A friend of mine who rejoices in that most ambiguous of titles, ‘independent scholar’, was telling me in a pub the other day that he was trifling with some research on the possibility of Irish settlement in Iceland before the Vikings got there, which still seems to be somewhat under-explored, such research as there is being a little on the, er, free-standing side of things. So I was interested and encouraging, and then came home, later on looked at blogs and discovered that all the archaeology in the world is suddenly coming to light on this very question! I exaggerate, but, have a look at this, which is about Greenland.
There is a debate (isn’t there in all of my entries?) about Norse Greenland. In the first place, it has become deeply involved in arguments over climate change and the so-called medieval warm period, because it seems that the Vikings were able to get much more out of southern Greenland’s green land than can nowadays be got. There is also however a debate over what happened to the Norse settlement, and this debate has one way or another to take into account the Inuit tribes who were at this time apparently spreading from Northern into Southern Greenland. The timing of this spread is in dispute, the evidence is scanty, but it’s obviously crucial; were the Norse, who were certainly in occasional contact with the Inuit, actually driven out by them? or were they just unable to cope with a failing climate, uncognisant of an environment which turned out not to be as much like home ecologically as their farming methods had assumed, and/or unwilling to adopt Inuit techniques like seal-hunting from kayaks that ensured survival in these tough conditions for the Northern people?1
In this argument there has developed a good-guys bad-guys division between two Inuit or pre-Inuit cultures, the Dorset culture, who seem to have not made it very far into Greenland and to have disappeared from the record soon after 1000, and their apparent successors or supplanters the Thule Inuit, who did better, came south and formed the basis of the Inuit population that remains in Greenland to this day. When the Vikings first arrived, their contacts must have been with the Dorset people, and therefore in the far north, occasional, and presumably not very significant for the settlements in the south. If someone did drive the Norse out of Greenland, it would have to have been the Thule people. Debates about when exactly the Dorset culture faded from the record are still lively, but there’s no way it’s fourteenth-century late. So.
The new research I linked to above, however, goes in the other direction. At Kimmirut in Baffin Island a site has been dug which has produced woven yarn and tally-sticks, neither of which are paralleled from any other Dorset site and which therefore suggest contact with outsiders. The reporting archaeologist has some ideas about where some of this stuff is coming from, because:
Other artifacts from the area, such as a small wooden carving of a mask, missing its nose, also suggest face-to-face contacts with Europeans.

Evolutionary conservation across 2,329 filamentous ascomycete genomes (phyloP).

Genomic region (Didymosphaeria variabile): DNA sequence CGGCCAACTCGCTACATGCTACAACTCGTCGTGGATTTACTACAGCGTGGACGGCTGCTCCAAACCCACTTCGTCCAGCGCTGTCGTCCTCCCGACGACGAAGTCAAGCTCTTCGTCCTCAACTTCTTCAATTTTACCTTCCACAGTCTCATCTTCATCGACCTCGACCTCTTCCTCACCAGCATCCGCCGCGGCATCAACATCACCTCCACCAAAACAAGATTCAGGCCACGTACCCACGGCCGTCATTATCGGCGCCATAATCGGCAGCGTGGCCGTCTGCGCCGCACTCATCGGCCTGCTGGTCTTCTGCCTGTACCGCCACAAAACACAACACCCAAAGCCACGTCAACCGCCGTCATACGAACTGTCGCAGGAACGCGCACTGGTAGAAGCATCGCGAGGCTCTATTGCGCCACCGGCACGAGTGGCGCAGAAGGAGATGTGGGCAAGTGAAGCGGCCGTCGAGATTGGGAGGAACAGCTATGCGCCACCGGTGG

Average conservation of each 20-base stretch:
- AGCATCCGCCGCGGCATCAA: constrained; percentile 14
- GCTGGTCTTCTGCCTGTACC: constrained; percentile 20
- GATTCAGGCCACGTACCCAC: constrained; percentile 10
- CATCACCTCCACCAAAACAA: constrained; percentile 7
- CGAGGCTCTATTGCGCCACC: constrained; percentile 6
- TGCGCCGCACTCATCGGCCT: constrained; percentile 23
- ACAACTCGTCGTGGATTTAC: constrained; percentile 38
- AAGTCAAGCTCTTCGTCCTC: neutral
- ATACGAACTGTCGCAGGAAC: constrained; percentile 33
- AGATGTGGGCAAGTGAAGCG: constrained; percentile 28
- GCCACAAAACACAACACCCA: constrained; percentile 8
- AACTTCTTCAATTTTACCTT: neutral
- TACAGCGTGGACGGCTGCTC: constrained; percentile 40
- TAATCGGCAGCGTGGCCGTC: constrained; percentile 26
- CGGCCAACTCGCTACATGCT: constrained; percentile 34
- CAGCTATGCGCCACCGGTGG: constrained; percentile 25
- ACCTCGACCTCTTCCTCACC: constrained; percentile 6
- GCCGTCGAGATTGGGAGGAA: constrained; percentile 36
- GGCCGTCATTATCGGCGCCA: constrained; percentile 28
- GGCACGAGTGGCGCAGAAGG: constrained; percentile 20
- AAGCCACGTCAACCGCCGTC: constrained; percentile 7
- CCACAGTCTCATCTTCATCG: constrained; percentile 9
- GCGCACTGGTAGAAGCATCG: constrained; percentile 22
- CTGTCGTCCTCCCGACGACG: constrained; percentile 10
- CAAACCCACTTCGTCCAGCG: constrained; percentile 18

That’s because, although the mask is carved in a Dorset Inuit manner, it shows a long and possibly bearded face with straight and heavy eyebrows, wearing what may be Viking headgear.
Nonetheless, the problem lies in the dating, because the yarn apparently dates to some hundreds of years before the Viking settlements in Greenland were a going concern. (The article doesn’t say how they dated it, but even C14 doesn’t miss by whole centuries.) As the article says:
So, as Sutherland said, if you believe that spinning was not an indigenous technique that was used in Arctic North America, then you have to consider the possibility that as “remote as it may seem,” these finds may represent evidence of contact with Europeans prior to the Vikings’ arrival in Greenland.
They quite carefully refuse to pronounce on whether or not the yarn must be of European-style manufacture, but it’s interesting all the same. If Irish on Iceland, Irish on Greenland? And if on Greenland, Baffin? Brendan come home, all is forgiven…
Meanwhile, on another lump of rock where there certainly was Norse settlement, it’s turned out not to be quite what was expected. When the Vikings took over in Orkney, they are usually supposed to have been raw and pagan still, fresh from Norway or wherever, and generally taking no prisoners. A really good place to fortify yourself in such an endeavour is this Orcadian stack, Brough of Deerness, on which we have for some time known there was some settlement. That settlement includes a church, which again we knew had a precursor, but now the precursor has been dug, and it turned up a coin of King Edgar of England (959-75). That might pretty much make it contemporary with the Viking take-over, though of course Vikings didn’t always take their coins in for reminting when it was ordered and it’s possible that coin had been in circulation a good long time by the time it was deposited. All the same, it may suggest that one thing the new warlords did was set up a chapel, or at least, keep one going. As the excavating officer, Dr James Barrett of Cambridge, says: “It shows us that, even in the most Scandinavianised regions of Viking Age Britain, power was maintained by eventually accepting the local religion, in this case Christianity.” So remodel your Viking chieftain image accordingly…
(Hat tip for both of these to David Beard’s Archaeology in Europe, which also ran this article at the same time about the much-better-known Norse settlement at l’Anse-aux-Meadows in Newfoundland and its visitor centre.)
1. I actually got my picture of this from Jared Diamond’s Collapse: how societies choose to fail or survive (London 2005), which is not exactly medieval history and definitely has a case to make. I should probably do some more reading round this if they’re going to keep finding stuff…